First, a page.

[Benin flag construction sheet][National flag and ensign] 2:3  Image by Željko Heimer based on Album des Pavillons 2000 [pay00], 11 Jan 2001

In the construction sheet is given in Album des Pavillons 2000 [pay00], the ratio between the length of the green field to the fly is 6:9, while ratio of yellow and red stripes is 5:5.  In many sources an erroneous flag image is shown where green stripe is of equal width as the yellow and red stripes.
Željko Heimer, 11 Jan 2001

This construction is based on the Constitution, see Flag in the Constitution and the Anthem.


People's Republic of Benin (1975 - 1990)

[People's Republic of Benin, 1975-1990] Image by Željko Heimer, 04 March 2001

It is said that star represents "peoples unity, unity of all revolutionary forces in overwhelming of inner and outer enemy and making a new, revolutionary and socialist land of Benin".

This flag reversed the colours of the The flag reversed the colours of the flag of the People's Revolutionary Party of Benin, which had a green star and red background.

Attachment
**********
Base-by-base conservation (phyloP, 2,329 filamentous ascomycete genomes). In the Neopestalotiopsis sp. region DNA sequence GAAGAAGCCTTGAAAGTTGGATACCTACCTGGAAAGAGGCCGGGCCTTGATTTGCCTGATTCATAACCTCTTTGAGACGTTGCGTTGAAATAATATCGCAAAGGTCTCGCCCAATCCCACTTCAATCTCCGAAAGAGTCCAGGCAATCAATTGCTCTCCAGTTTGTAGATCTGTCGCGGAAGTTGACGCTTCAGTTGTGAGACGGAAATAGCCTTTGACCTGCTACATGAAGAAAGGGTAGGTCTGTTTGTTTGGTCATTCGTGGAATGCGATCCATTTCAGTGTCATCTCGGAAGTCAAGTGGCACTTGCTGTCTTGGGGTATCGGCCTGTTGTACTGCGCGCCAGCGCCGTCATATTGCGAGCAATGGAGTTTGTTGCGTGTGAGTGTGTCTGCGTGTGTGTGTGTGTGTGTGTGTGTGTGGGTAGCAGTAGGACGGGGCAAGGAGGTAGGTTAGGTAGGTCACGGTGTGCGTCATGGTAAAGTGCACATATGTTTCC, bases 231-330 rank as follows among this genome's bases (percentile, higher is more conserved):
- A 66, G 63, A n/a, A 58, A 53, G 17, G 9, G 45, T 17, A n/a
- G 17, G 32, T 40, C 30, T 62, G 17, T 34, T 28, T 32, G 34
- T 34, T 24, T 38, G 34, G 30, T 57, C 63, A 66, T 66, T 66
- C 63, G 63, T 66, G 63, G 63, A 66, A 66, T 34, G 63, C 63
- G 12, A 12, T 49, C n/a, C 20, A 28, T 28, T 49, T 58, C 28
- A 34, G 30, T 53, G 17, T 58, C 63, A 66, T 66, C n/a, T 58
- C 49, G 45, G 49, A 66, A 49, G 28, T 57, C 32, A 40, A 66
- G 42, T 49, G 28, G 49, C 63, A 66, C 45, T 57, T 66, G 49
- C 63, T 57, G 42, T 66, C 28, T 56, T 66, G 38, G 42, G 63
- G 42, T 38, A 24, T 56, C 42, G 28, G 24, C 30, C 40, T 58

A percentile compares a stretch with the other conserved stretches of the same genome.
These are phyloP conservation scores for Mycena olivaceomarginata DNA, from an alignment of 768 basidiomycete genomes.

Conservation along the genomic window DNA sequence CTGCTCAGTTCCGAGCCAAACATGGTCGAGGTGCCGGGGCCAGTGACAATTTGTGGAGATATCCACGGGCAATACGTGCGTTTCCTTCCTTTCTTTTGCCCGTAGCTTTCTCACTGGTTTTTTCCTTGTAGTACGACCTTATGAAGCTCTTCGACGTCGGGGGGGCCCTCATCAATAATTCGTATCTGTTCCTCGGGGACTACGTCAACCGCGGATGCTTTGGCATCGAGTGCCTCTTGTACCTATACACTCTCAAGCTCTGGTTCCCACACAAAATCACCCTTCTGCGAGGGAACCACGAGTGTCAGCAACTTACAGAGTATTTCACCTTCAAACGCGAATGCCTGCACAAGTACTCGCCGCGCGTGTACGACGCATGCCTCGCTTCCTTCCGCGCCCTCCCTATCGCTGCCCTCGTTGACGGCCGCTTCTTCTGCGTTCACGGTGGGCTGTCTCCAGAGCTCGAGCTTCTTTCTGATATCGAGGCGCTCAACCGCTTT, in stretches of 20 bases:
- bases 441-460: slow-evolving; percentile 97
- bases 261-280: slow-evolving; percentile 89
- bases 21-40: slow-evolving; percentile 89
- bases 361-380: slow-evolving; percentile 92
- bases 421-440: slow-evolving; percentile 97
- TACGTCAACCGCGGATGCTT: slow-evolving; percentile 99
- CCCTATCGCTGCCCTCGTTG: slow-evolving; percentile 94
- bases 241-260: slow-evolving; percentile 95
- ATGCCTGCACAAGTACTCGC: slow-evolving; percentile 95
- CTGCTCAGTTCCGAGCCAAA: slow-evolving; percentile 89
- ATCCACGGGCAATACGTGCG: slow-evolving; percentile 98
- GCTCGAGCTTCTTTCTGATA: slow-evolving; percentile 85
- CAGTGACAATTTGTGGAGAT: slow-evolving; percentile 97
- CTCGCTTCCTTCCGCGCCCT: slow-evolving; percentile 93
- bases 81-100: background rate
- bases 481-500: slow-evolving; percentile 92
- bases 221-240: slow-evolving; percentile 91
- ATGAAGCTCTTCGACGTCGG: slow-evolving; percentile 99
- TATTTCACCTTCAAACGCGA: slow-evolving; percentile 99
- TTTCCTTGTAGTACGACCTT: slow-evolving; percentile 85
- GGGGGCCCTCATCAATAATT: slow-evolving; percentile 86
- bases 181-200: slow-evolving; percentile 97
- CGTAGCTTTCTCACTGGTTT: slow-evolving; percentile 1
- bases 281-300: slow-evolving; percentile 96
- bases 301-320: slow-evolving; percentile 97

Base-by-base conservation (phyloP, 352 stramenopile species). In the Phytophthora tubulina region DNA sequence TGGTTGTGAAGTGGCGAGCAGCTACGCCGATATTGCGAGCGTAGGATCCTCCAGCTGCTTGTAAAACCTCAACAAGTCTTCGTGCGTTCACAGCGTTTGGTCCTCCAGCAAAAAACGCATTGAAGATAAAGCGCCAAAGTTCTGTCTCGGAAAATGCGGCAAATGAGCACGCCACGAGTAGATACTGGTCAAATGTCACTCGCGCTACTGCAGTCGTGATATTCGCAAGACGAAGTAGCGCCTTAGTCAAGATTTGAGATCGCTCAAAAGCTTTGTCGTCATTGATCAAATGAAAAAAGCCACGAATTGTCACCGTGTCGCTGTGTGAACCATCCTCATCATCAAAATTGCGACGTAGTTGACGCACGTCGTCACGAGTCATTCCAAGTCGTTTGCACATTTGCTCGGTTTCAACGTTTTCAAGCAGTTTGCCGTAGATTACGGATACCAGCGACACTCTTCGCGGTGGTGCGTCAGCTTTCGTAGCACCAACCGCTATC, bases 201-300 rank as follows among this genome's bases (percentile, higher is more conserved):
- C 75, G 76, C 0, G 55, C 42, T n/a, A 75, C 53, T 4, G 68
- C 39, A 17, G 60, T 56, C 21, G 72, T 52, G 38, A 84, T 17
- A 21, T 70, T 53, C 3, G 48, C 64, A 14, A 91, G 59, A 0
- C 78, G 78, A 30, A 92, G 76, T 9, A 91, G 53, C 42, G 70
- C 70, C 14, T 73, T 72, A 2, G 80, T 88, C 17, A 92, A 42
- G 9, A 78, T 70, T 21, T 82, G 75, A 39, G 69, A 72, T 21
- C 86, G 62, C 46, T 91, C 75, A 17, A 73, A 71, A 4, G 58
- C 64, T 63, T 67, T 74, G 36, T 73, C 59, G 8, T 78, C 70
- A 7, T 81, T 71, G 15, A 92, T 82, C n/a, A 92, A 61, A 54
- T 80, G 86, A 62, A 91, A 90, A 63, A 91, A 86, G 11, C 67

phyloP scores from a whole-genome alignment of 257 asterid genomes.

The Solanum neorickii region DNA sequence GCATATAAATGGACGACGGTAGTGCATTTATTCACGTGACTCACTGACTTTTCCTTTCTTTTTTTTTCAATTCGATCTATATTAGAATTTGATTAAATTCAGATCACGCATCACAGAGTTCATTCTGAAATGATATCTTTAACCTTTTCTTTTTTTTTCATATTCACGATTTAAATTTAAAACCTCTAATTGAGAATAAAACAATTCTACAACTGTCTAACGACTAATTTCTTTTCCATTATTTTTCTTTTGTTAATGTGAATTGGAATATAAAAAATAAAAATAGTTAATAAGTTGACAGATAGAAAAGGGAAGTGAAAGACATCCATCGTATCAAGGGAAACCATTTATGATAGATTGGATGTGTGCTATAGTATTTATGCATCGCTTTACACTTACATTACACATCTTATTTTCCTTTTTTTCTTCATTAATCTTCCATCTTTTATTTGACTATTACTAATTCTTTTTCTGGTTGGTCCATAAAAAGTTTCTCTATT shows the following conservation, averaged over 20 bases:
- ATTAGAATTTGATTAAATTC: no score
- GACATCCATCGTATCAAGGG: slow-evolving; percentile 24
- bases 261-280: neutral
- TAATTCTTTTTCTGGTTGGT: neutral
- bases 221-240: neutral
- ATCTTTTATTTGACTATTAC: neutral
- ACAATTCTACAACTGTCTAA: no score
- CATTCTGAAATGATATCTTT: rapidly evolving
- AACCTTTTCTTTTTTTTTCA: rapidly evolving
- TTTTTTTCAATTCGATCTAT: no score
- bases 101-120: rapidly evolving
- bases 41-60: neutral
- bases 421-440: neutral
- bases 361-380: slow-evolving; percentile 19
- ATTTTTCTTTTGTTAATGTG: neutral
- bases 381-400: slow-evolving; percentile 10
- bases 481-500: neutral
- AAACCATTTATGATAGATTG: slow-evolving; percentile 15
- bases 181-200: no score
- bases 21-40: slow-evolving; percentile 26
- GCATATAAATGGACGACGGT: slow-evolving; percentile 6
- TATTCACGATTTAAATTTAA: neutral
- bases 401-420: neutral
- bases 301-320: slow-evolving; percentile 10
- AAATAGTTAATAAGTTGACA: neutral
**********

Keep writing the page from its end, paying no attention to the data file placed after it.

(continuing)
Stuart Notholt

The national flag 1975-1990 was, as far as I am aware, never officially adopted, (meaning there was no law regarding it) and therefore the construction details (size and position of the star) were never determined either.
Željko Heimer, 04 March 2001


Kingdom of Dahomey (19th century)

[Flag of the Kingdom of Dahomey] Image by Jaume Ollé, 12 Sept 1996 The Béhanzin king (1889-1892, born 1844, died 1906), successor of the king Gle-Gle, had a flag (r atio 43:59) with a light blue field. The shield is yellow with a dark grey shark, and white egg and tusks; green palm; light green snakes, and a white ribbon. Some inscriptions suggest manufacture by one of the Portuguese who had commercial relations along the coast. The French General Alfred Dodds captured a flag in the Dahomey royal Palace at Abomey on 18 November 1892. It was sent to the Musee de l'Arme in Paris and was transferred in 1932 to the Musee Colonial (now the Musée des Arts Africains et Océaniens).  Details of the flag is reported in the issue 145 of the Flag Bulletin. That museum has an engraving by Albert Vallon, showing a French mission being received by King Ghezo (1818-1858), with a different flag, which suggests that each king may have had his own flag.